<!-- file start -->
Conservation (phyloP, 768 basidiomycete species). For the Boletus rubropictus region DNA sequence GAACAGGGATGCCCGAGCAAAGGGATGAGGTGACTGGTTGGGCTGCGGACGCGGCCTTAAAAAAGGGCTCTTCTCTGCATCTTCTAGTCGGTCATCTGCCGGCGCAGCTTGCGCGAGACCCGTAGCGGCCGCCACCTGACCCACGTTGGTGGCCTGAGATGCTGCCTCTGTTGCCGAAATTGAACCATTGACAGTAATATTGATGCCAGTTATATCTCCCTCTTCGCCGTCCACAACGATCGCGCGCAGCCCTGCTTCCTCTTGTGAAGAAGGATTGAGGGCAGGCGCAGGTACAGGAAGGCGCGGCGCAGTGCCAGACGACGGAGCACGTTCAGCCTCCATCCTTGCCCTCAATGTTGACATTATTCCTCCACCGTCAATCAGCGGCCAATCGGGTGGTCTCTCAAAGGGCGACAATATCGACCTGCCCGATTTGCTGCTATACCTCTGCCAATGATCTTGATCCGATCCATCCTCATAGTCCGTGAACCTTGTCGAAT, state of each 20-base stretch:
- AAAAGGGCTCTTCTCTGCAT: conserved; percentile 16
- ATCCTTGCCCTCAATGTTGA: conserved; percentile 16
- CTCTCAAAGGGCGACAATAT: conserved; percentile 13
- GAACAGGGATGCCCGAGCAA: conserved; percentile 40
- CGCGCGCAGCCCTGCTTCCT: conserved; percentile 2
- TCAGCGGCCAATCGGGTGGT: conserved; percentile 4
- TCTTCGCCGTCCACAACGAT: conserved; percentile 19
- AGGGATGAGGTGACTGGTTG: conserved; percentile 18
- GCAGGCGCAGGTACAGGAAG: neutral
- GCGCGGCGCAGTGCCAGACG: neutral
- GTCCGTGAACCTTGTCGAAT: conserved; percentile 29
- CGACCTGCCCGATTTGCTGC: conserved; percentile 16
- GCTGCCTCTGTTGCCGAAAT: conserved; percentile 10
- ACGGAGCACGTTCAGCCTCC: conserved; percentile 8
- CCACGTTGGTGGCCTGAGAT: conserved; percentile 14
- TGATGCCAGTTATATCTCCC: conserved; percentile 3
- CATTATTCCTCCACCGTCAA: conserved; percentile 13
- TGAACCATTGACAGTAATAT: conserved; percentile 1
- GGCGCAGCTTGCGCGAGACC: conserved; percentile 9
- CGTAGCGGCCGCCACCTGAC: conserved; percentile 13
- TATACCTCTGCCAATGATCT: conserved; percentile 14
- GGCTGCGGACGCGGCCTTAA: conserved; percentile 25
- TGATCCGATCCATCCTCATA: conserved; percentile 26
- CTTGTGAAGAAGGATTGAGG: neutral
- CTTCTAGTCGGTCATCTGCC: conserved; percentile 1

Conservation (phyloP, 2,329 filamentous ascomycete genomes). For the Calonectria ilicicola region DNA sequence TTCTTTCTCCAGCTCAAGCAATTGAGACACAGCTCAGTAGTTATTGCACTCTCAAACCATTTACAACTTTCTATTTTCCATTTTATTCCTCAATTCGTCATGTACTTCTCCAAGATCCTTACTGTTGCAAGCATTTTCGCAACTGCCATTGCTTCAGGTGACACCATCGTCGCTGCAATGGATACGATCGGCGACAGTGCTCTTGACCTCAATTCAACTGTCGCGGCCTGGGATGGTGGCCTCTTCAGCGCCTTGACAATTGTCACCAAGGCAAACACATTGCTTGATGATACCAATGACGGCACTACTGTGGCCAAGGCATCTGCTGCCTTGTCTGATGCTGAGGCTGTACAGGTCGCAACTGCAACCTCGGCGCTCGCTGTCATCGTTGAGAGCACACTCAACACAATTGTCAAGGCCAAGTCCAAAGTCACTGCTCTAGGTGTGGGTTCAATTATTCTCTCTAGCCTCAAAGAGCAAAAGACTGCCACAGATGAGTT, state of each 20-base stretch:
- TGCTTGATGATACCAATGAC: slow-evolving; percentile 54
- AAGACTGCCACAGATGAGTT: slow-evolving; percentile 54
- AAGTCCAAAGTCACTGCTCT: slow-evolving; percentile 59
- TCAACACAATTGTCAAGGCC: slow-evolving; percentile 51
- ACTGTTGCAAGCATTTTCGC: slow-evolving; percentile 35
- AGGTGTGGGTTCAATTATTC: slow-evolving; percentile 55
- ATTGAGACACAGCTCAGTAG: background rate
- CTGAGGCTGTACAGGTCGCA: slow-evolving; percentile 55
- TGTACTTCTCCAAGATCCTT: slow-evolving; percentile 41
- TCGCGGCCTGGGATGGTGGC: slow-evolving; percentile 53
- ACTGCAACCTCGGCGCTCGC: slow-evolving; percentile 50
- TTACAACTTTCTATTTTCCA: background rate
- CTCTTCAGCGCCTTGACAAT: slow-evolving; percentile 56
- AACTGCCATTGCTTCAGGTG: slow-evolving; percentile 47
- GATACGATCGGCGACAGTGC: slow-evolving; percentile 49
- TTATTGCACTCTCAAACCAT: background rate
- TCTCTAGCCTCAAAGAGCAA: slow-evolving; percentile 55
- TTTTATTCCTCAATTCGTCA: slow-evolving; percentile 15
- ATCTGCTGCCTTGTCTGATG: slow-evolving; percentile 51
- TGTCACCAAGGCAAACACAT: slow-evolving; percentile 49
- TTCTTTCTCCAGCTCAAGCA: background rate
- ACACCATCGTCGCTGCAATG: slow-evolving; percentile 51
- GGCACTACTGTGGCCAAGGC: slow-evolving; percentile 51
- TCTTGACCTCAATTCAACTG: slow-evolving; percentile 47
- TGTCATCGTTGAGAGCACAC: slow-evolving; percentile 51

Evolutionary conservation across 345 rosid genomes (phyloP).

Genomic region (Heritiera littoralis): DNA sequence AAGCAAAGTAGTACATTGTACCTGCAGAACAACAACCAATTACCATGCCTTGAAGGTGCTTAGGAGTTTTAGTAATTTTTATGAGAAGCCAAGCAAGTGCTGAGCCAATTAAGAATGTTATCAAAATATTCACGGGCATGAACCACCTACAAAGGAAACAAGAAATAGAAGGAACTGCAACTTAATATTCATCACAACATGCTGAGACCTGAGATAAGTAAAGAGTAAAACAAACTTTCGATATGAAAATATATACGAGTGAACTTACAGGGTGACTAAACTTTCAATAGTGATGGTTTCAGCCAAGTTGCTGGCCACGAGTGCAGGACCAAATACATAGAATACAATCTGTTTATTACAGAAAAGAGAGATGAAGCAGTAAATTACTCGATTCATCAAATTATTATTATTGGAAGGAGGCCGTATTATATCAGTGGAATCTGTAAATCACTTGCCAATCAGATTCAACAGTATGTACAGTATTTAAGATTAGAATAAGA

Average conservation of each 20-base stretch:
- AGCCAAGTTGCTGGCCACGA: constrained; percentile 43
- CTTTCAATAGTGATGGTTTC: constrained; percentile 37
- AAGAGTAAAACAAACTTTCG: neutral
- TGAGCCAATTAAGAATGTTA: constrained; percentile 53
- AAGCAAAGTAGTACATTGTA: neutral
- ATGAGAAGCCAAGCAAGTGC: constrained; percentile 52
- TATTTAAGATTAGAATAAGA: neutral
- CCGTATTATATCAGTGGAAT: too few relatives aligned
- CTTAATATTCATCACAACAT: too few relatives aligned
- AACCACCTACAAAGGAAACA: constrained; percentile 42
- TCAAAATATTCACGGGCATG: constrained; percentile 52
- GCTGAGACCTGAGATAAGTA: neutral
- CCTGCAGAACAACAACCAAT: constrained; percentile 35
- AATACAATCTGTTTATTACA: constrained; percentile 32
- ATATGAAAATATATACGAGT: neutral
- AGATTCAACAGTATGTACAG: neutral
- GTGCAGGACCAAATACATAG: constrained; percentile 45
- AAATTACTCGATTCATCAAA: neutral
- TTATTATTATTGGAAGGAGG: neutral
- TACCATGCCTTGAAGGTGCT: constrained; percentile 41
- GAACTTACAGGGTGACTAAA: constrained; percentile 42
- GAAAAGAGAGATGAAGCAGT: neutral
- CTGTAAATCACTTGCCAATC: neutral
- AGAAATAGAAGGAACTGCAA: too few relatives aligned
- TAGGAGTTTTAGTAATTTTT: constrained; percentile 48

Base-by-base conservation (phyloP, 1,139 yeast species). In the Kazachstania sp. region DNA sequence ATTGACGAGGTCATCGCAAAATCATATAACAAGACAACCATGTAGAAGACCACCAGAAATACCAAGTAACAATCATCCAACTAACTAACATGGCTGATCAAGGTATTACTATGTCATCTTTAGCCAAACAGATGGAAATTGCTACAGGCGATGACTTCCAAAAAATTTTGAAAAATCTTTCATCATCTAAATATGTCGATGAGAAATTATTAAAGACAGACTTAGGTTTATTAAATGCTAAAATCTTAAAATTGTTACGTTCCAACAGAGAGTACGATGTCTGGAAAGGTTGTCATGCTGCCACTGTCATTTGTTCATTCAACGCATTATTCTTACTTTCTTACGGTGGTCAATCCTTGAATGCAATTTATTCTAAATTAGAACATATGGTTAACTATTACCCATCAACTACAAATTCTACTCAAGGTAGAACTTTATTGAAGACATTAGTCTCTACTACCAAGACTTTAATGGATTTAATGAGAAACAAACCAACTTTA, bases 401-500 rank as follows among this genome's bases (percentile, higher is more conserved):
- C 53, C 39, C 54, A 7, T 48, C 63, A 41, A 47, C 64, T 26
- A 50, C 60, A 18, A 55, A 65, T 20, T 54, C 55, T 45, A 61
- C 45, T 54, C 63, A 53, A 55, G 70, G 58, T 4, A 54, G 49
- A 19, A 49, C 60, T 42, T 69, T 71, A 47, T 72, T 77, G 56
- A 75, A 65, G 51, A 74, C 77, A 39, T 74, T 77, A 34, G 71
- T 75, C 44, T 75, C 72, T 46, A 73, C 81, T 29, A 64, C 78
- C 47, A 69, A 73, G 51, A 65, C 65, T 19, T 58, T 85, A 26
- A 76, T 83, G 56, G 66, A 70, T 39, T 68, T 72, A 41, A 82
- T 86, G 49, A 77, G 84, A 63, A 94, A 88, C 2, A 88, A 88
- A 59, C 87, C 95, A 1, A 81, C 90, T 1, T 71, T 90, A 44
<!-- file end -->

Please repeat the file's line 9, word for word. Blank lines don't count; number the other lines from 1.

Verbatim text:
- AGGGATGAGGTGACTGGTTG: conserved; percentile 18